Financing in Riverside>Question Details

Scott, Other/Just Looking in Riverside, CA

Is it legal to demand buyer to be pre-approved by sellers lender? Even when aleady pre-approved by my lender?

Asked by Scott, Riverside, CA Fri Nov 21, 2008

I submitted an offer with pre-approval and proof of funds and selling agent rejected offer saying I had to have a pre-approval from their specific lender also. So I am supposed to have my credit run by each sellers lender? - at offer submission - that is out of control and outrageous.

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David Chamberlain’s answer
Scott, I have a buyer that I have been working with for a long time. He gets private financing and I will rxplain what we do.
As we make the offer we qualify the home with the private company. It takes two days for them to approve the property. Normaly we are getting approved by the time the deal it signed. we already know the loan to value before we look at the house so we make the offer based on that minus repairs and write it as cash. There is no financing contingecy.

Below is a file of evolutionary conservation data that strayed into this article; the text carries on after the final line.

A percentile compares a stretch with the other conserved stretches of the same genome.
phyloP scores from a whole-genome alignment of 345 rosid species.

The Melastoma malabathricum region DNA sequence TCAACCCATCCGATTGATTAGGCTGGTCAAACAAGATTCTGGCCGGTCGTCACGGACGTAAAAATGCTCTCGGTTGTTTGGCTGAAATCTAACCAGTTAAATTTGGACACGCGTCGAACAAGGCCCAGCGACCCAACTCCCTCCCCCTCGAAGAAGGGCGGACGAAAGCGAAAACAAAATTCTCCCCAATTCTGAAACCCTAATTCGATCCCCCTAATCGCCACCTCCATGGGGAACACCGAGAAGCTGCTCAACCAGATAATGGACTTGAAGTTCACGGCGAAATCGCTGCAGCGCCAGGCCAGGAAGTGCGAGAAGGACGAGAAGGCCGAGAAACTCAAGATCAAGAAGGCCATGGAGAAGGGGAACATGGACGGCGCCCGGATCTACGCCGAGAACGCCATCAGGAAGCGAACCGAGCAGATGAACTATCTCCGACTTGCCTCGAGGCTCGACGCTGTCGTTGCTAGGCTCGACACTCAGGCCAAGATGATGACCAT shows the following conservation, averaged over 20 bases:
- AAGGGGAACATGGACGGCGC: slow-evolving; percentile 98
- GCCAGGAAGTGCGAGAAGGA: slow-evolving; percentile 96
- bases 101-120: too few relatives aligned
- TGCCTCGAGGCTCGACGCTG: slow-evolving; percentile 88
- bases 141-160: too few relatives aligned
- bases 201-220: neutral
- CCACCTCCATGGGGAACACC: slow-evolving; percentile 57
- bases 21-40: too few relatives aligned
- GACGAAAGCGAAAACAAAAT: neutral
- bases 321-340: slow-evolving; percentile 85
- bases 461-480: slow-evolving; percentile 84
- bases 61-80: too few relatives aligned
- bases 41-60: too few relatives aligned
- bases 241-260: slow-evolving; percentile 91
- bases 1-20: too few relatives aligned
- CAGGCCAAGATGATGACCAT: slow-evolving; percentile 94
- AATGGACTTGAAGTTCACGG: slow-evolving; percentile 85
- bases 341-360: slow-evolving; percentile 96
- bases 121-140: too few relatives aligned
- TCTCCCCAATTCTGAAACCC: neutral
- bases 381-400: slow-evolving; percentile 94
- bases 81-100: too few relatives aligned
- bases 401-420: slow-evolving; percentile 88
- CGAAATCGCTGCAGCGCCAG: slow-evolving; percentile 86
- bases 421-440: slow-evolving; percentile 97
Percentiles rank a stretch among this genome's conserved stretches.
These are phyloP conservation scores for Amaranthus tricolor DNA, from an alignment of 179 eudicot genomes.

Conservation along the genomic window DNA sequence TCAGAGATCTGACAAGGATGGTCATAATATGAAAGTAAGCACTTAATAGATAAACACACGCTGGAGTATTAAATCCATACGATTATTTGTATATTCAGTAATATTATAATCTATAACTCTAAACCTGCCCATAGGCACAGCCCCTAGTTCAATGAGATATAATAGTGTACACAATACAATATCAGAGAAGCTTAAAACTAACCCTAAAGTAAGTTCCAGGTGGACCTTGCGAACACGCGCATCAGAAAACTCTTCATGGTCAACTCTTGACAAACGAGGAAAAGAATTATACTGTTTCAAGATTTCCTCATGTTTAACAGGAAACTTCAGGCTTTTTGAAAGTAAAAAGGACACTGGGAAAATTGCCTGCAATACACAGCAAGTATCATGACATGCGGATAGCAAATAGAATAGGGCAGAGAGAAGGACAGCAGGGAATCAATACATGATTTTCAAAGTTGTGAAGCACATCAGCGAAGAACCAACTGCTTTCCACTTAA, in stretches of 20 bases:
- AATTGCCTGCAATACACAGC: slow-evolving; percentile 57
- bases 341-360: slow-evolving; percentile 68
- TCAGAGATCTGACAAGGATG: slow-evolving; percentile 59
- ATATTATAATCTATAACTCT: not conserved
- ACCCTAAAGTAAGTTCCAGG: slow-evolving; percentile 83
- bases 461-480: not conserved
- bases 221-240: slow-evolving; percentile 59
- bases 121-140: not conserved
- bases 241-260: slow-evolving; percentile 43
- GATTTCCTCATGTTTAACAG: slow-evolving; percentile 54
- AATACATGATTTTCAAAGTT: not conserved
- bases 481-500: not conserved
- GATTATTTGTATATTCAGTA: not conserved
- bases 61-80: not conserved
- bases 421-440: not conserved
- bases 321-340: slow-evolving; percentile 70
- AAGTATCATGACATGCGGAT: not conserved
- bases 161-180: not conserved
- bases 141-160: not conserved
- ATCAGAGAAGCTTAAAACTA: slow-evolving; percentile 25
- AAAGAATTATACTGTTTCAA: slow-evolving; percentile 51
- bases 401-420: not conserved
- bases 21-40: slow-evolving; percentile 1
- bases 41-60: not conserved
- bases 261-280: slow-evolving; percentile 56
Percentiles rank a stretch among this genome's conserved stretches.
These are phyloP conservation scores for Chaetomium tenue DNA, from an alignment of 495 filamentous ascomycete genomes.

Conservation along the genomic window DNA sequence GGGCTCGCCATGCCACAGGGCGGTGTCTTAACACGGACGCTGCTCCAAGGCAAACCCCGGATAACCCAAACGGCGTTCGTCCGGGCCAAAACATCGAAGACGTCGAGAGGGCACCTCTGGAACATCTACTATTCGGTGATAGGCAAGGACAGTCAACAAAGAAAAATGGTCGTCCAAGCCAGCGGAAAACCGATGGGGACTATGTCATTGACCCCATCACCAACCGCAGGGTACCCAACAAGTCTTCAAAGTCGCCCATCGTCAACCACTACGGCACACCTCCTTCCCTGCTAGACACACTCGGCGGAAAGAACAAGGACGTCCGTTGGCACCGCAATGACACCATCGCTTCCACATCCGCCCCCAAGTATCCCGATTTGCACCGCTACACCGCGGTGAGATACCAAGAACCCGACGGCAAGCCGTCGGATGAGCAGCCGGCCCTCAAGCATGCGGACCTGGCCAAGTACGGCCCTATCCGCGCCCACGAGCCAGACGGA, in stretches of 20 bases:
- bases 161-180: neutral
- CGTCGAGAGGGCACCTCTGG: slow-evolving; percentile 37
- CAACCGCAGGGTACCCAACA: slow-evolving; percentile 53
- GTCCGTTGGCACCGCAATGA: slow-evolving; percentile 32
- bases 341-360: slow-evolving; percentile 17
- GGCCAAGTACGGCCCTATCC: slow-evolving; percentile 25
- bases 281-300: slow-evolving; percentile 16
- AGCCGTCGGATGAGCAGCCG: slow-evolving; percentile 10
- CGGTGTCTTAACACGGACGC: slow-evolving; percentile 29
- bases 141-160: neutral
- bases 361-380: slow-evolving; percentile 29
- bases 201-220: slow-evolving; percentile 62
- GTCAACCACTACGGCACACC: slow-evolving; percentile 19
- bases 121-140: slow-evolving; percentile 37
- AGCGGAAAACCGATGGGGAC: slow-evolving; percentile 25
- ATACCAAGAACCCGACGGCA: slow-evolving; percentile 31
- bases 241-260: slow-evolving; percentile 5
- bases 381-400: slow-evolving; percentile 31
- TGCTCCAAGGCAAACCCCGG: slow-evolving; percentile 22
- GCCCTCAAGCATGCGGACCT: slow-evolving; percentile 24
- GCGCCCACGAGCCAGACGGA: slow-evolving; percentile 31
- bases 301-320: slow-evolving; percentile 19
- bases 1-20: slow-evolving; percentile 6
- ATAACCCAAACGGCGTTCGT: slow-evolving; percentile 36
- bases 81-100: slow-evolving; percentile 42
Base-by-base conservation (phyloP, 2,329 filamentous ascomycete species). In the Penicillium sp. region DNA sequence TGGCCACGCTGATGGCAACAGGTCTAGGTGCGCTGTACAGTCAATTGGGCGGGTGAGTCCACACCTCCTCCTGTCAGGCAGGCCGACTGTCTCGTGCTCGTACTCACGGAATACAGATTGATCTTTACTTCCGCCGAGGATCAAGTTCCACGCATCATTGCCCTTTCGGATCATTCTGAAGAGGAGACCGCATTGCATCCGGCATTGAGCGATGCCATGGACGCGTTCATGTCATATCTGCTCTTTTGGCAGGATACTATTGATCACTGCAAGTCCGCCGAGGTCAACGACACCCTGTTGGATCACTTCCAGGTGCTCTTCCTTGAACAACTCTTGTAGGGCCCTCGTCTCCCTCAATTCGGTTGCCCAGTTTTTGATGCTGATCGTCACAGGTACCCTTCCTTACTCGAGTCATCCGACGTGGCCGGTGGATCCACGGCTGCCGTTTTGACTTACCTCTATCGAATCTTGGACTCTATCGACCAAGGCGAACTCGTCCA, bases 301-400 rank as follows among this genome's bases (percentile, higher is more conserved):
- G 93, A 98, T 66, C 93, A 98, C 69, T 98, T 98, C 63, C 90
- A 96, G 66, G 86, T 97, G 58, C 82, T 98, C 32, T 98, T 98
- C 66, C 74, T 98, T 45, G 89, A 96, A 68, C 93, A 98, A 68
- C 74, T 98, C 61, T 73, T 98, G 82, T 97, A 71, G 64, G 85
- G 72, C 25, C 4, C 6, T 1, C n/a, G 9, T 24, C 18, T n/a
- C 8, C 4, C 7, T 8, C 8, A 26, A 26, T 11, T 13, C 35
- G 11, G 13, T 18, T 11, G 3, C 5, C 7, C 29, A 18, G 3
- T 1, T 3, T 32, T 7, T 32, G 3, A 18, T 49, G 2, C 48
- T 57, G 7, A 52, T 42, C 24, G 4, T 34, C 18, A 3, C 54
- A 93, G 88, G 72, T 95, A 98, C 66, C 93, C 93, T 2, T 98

This is fine if you are a seasoned investor. If not, do not mess with that thought. We always close because we have a relationship and we all know our part.
By the way I need a direct lender for a few commercial loans if you know someone.
0 votes Thank Flag Link Mon Nov 24, 2008

Most bank owned properties on the market require buyers to be pre-approved with their lender. They are trying to limit fallout as I've heard many of their escrows fail b/c the buyer can't get financing. I agree with you, it's a total hassle.

I'm a loan officer and when a borrower client of mine makes and offer on a bank owned home, I call the sellers lender and speak to them about the approval. They should NOT pull your credit again if you are working with another loan officer/lender.
1 vote Thank Flag Link Fri Nov 21, 2008
This is customary in today market. It prevents the seller from getting into escrow with a buyer that is truly NOT qualified. Unfortunately not all loan officers are equal and due a thorough inspection of Buyer's complete profile. This can cause a lot of wasted time, effort and lost sales for sellers and agents involved. Imagine being in escrow for 3 weeks or so to find out Buyer is not truly qualified. The seller has missed other offers and selling the property.

You can ALWAYS have your agent write into offer that upon acceptance you will gladly go to their lender. Many of the sellers I represent do request this and I understand it completely. I have seen a transaction fall apart from both sides when buyer was not APPROVED (not qualified) correctly upfront.